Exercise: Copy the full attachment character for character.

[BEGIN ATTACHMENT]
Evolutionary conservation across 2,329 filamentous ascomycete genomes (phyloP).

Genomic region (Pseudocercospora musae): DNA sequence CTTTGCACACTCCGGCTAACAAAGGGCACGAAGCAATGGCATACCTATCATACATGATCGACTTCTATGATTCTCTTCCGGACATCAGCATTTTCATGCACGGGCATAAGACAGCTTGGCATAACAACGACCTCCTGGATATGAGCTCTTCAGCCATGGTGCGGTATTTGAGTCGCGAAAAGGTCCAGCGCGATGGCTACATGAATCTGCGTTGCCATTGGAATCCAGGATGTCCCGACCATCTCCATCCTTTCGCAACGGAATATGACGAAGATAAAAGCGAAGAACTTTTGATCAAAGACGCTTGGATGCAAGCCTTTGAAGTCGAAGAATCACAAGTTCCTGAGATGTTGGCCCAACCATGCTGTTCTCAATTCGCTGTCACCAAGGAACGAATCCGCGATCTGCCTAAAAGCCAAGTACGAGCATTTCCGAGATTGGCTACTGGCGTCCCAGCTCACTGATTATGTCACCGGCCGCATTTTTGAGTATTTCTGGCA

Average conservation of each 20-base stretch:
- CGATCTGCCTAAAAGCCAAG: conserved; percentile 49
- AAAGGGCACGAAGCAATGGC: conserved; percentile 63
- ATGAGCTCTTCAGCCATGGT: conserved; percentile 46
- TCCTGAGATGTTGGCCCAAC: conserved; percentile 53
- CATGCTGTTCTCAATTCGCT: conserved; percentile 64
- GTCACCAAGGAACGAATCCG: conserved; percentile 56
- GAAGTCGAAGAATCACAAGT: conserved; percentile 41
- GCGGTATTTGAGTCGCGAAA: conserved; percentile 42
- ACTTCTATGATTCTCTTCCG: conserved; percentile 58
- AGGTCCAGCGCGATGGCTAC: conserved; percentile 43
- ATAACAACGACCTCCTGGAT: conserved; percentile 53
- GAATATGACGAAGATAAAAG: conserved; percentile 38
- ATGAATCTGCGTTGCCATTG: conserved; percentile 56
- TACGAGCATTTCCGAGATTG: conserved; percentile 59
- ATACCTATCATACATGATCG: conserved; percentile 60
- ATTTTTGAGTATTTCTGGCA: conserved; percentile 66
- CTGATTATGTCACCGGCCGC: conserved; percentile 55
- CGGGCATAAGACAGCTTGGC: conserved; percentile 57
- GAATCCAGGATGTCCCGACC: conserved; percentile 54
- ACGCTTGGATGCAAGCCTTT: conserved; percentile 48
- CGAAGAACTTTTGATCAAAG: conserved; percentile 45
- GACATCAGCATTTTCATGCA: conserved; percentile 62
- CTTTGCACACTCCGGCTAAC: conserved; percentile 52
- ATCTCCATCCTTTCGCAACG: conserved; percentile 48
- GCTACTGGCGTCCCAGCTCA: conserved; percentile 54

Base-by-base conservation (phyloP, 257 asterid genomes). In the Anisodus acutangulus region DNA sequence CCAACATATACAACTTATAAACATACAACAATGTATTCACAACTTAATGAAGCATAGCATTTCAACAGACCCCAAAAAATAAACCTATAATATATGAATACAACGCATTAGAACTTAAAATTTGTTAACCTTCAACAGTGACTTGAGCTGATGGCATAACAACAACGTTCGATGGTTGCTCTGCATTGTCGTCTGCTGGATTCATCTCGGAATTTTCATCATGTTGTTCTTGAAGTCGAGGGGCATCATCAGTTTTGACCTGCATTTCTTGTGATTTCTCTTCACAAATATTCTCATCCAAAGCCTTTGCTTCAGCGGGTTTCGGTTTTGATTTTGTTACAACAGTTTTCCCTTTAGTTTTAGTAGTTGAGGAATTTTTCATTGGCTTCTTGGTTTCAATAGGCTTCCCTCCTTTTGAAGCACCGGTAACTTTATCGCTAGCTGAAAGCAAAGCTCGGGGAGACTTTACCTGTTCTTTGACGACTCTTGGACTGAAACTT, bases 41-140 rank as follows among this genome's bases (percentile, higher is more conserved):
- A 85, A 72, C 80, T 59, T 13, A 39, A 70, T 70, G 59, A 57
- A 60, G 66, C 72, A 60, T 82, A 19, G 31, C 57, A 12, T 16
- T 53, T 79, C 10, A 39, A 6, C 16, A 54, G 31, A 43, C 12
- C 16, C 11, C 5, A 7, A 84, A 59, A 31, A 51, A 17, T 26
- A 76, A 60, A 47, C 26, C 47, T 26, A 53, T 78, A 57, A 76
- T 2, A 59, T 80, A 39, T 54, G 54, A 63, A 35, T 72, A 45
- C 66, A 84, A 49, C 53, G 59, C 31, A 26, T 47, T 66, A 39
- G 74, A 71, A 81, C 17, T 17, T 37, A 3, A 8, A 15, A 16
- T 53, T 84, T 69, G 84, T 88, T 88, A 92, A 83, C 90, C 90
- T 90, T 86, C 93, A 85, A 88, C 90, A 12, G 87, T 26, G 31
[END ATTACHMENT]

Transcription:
Evolutionary conservation across 2,329 filamentous ascomycete genomes (phyloP).

Genomic region (Pseudocercospora musae): DNA sequence CTTTGCACACTCCGGCTAACAAAGGGCACGAAGCAATGGCATACCTATCATACATGATCGACTTCTATGATTCTCTTCCGGACATCAGCATTTTCATGCACGGGCATAAGACAGCTTGGCATAACAACGACCTCCTGGATATGAGCTCTTCAGCCATGGTGCGGTATTTGAGTCGCGAAAAGGTCCAGCGCGATGGCTACATGAATCTGCGTTGCCATTGGAATCCAGGATGTCCCGACCATCTCCATCCTTTCGCAACGGAATATGACGAAGATAAAAGCGAAGAACTTTTGATCAAAGACGCTTGGATGCAAGCCTTTGAAGTCGAAGAATCACAAGTTCCTGAGATGTTGGCCCAACCATGCTGTTCTCAATTCGCTGTCACCAAGGAACGAATCCGCGATCTGCCTAAAAGCCAAGTACGAGCATTTCCGAGATTGGCTACTGGCGTCCCAGCTCACTGATTATGTCACCGGCCGCATTTTTGAGTATTTCTGGCA

Average conservation of each 20-base stretch:
- CGATCTGCCTAAAAGCCAAG: conserved; percentile 49
- AAAGGGCACGAAGCAATGGC: conserved; percentile 63
- ATGAGCTCTTCAGCCATGGT: conserved; percentile 46
- TCCTGAGATGTTGGCCCAAC: conserved; percentile 53
- CATGCTGTTCTCAATTCGCT: conserved; percentile 64
- GTCACCAAGGAACGAATCCG: conserved; percentile 56
- GAAGTCGAAGAATCACAAGT: conserved; percentile 41
- GCGGTATTTGAGTCGCGAAA: conserved; percentile 42
- ACTTCTATGATTCTCTTCCG: conserved; percentile 58
- AGGTCCAGCGCGATGGCTAC: conserved; percentile 43
- ATAACAACGACCTCCTGGAT: conserved; percentile 53
- GAATATGACGAAGATAAAAG: conserved; percentile 38
- ATGAATCTGCGTTGCCATTG: conserved; percentile 56
- TACGAGCATTTCCGAGATTG: conserved; percentile 59
- ATACCTATCATACATGATCG: conserved; percentile 60
- ATTTTTGAGTATTTCTGGCA: conserved; percentile 66
- CTGATTATGTCACCGGCCGC: conserved; percentile 55
- CGGGCATAAGACAGCTTGGC: conserved; percentile 57
- GAATCCAGGATGTCCCGACC: conserved; percentile 54
- ACGCTTGGATGCAAGCCTTT: conserved; percentile 48
- CGAAGAACTTTTGATCAAAG: conserved; percentile 45
- GACATCAGCATTTTCATGCA: conserved; percentile 62
- CTTTGCACACTCCGGCTAAC: conserved; percentile 52
- ATCTCCATCCTTTCGCAACG: conserved; percentile 48
- GCTACTGGCGTCCCAGCTCA: conserved; percentile 54

Base-by-base conservation (phyloP, 257 asterid genomes). In the Anisodus acutangulus region DNA sequence CCAACATATACAACTTATAAACATACAACAATGTATTCACAACTTAATGAAGCATAGCATTTCAACAGACCCCAAAAAATAAACCTATAATATATGAATACAACGCATTAGAACTTAAAATTTGTTAACCTTCAACAGTGACTTGAGCTGATGGCATAACAACAACGTTCGATGGTTGCTCTGCATTGTCGTCTGCTGGATTCATCTCGGAATTTTCATCATGTTGTTCTTGAAGTCGAGGGGCATCATCAGTTTTGACCTGCATTTCTTGTGATTTCTCTTCACAAATATTCTCATCCAAAGCCTTTGCTTCAGCGGGTTTCGGTTTTGATTTTGTTACAACAGTTTTCCCTTTAGTTTTAGTAGTTGAGGAATTTTTCATTGGCTTCTTGGTTTCAATAGGCTTCCCTCCTTTTGAAGCACCGGTAACTTTATCGCTAGCTGAAAGCAAAGCTCGGGGAGACTTTACCTGTTCTTTGACGACTCTTGGACTGAAACTT, bases 41-140 rank as follows among this genome's bases (percentile, higher is more conserved):
- A 85, A 72, C 80, T 59, T 13, A 39, A 70, T 70, G 59, A 57
- A 60, G 66, C 72, A 60, T 82, A 19, G 31, C 57, A 12, T 16
- T 53, T 79, C 10, A 39, A 6, C 16, A 54, G 31, A 43, C 12
- C 16, C 11, C 5, A 7, A 84, A 59, A 31, A 51, A 17, T 26
- A 76, A 60, A 47, C 26, C 47, T 26, A 53, T 78, A 57, A 76
- T 2, A 59, T 80, A 39, T 54, G 54, A 63, A 35, T 72, A 45
- C 66, A 84, A 49, C 53, G 59, C 31, A 26, T 47, T 66, A 39
- G 74, A 71, A 81, C 17, T 17, T 37, A 3, A 8, A 15, A 16
- T 53, T 84, T 69, G 84, T 88, T 88, A 92, A 83, C 90, C 90
- T 90, T 86, C 93, A 85, A 88, C 90, A 12, G 87, T 26, G 31